Problem is, even if you have dozens of closed groups, the public areas leak notifications in daily or whatever the users have set as the notification schedule.

Areas change frequently so setting default muted areas does not work.

Having users mute areas themselves, does not work, Discourse is too new, users cannot handle it, even with instructions.

Not a major problem, but a major nuisance to upkeep or explain (not to mention how many users it drives away = major problem).

Walling off everyone is not a good solution.

Having dozens of Discourses is not a good solution.

I can’t be the only one bringing all my forums under one umbrella, Discourse?

Am I missing something here?

Assigning a user a group (or many) and a recursive/inheritance mute filter would solve all these problems. But maybe I’m just dreaming. I remember creating something like this 20 years ago for a certain software and it was probably as advanced and configurable as any Sql server user database at that time. The inheritance took a few days to design/create, the user interface 2 months because no one could understand how it worked otherwise :smiley: .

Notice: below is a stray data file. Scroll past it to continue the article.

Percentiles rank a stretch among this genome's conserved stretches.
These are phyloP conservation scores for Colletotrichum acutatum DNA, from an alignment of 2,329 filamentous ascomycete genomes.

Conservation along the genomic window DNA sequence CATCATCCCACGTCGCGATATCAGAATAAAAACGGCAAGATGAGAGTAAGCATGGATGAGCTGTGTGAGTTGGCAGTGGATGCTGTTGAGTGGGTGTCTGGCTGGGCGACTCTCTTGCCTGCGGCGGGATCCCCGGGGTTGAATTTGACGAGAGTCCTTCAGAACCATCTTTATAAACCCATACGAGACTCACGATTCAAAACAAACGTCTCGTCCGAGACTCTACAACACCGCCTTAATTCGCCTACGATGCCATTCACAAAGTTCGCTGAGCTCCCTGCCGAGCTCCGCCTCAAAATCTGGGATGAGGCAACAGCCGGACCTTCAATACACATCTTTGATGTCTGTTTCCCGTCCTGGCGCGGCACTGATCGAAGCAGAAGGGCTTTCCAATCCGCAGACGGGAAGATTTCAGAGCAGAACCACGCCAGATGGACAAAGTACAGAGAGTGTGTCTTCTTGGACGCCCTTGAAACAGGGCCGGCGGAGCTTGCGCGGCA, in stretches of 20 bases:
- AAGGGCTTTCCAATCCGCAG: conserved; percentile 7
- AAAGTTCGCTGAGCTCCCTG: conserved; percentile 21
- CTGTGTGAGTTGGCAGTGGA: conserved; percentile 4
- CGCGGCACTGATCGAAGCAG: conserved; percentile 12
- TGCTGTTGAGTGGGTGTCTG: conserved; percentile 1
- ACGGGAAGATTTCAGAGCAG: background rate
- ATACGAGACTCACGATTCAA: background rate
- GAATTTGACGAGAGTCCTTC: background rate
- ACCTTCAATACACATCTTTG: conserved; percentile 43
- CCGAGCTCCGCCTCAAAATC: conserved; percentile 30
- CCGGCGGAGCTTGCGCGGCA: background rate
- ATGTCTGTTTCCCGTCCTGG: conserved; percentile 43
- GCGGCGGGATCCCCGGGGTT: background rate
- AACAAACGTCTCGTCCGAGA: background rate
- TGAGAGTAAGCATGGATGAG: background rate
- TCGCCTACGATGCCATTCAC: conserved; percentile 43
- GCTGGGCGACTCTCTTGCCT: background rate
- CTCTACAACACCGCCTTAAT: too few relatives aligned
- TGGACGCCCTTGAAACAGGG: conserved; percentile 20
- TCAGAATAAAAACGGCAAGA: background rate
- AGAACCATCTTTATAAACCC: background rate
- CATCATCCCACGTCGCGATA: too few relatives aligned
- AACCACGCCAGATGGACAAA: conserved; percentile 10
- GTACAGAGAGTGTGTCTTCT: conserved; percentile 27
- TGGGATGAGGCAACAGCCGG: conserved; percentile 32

(Peter Bäckgren) #6

Ok, after a fair bit of testing it seems new categories just love to leak new topics to unsuspecting users.

In a sense it’s good, another way to see it is that only categories you have visited once should show new topics. I’m sure opinions vary.

Things like this is what drives some people away from Discourse though and I hate losing potential users.


(Robin Ward) #7

Can you give us more exact steps for reproducing the leak of closed content to public areas?

We can’t act on it unless we can see the problem ourselves. The more specific details, the better.


(Peter Bäckgren) #8

I suspect you are now talking about closed areas leaking to admins as that’s the only one I see as bad (and considering it’s notifies an admin it’s not all that bad). Everything else I consider settings issues and something to live with.

Unfortunately I haven’t been involved with the forum where the leaks happened for a while. We did some investigations at the time but I was the only technically competent enough so eventually we just dropped figuring out why. In a sense this was a prime example of a bad leak as I had muted the category or topic and ending up seeing things that was not my concern anymore, which later on effectively made me jump off that bandwagon.

I’ll make a mental note to investigate better if/when it happens next time, starting even with a full forum dump which I imagine would be helpful.